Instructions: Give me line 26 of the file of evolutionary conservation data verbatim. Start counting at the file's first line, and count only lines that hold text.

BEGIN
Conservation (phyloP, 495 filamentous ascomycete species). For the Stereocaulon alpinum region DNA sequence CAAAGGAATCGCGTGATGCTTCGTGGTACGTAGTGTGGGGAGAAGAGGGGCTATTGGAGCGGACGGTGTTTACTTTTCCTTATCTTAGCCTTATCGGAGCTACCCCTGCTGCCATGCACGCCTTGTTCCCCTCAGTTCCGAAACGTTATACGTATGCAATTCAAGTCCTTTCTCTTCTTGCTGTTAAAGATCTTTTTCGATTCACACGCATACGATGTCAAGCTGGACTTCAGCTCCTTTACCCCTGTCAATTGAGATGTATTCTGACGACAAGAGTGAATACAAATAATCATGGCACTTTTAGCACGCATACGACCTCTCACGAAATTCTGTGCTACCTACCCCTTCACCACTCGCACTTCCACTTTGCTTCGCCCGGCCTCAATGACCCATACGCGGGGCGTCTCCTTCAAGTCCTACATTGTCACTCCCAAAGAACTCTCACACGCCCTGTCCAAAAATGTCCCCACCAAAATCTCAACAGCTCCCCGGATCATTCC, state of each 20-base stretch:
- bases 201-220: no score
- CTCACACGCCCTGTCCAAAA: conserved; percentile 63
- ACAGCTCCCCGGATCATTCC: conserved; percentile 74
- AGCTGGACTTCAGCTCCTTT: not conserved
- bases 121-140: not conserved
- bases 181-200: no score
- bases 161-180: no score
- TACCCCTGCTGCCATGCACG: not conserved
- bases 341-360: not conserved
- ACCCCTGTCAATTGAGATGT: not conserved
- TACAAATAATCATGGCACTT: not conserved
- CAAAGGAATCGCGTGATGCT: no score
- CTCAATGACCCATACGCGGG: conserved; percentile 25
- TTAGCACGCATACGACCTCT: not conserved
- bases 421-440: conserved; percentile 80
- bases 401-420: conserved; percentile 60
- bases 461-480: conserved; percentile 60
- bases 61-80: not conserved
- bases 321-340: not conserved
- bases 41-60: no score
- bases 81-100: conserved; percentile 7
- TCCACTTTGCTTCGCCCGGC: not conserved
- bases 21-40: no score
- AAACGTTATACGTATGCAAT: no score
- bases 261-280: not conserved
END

- bases 261-280: not conserved